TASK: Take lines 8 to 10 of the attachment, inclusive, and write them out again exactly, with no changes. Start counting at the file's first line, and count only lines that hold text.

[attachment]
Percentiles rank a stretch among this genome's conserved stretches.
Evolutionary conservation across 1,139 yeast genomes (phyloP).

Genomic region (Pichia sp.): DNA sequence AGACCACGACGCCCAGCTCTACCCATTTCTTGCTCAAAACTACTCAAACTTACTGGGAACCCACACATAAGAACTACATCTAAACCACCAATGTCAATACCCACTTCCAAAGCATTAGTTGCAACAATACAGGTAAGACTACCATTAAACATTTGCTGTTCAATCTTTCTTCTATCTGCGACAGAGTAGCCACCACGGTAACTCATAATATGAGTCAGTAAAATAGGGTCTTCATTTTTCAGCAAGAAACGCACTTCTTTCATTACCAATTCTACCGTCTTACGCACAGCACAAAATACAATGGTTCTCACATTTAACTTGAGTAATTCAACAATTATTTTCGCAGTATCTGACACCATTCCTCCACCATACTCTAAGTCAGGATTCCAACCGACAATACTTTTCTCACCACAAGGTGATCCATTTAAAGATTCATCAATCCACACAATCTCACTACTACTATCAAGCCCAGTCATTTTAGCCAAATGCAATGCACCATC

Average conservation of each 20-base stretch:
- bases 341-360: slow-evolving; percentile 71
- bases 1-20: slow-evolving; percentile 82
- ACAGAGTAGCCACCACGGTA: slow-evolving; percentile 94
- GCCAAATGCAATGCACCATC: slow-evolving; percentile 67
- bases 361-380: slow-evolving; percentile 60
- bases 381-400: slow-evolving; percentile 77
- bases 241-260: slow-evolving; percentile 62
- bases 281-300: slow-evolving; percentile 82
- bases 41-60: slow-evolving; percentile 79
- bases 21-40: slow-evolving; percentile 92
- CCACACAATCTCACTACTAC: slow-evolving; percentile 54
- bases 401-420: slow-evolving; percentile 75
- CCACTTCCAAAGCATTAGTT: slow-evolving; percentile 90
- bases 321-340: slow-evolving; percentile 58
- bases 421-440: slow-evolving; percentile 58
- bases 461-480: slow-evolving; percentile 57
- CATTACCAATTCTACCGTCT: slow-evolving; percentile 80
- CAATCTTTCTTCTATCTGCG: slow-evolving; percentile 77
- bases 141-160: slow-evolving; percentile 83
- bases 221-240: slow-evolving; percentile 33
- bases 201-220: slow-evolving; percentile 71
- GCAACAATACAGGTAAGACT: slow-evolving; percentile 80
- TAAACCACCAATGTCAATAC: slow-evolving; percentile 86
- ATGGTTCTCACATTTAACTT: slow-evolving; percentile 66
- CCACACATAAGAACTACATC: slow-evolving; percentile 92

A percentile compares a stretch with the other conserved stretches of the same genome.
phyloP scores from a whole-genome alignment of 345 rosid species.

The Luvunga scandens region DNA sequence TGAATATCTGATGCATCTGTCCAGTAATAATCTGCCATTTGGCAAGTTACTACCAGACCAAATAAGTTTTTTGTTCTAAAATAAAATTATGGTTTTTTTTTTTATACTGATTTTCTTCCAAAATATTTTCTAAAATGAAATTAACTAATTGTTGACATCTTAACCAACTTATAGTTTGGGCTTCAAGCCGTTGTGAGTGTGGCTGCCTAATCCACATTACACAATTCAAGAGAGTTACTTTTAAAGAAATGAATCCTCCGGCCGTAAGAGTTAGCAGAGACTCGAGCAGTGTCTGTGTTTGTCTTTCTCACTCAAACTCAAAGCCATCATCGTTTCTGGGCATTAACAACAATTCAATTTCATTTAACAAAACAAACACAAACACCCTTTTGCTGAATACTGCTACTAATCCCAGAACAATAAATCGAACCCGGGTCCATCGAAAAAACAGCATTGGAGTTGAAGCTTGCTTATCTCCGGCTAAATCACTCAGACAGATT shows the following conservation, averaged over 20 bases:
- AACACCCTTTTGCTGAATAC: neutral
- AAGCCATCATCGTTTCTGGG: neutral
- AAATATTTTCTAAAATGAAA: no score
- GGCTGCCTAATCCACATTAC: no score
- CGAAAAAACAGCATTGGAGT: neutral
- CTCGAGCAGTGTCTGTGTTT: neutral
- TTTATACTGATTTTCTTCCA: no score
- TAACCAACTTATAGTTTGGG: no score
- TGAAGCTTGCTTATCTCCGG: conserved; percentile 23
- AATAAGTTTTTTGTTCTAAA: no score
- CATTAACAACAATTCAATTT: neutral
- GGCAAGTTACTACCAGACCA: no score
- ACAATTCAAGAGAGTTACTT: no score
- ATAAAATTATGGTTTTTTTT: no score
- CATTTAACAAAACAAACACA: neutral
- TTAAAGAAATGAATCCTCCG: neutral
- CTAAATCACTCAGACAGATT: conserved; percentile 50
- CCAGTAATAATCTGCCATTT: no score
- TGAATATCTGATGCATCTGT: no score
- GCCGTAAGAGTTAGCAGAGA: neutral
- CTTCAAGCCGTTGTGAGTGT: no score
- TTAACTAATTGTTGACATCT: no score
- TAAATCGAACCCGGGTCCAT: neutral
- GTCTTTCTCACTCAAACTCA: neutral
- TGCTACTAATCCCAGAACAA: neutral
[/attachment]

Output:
- GCCAAATGCAATGCACCATC: slow-evolving; percentile 67
- bases 361-380: slow-evolving; percentile 60
- bases 381-400: slow-evolving; percentile 77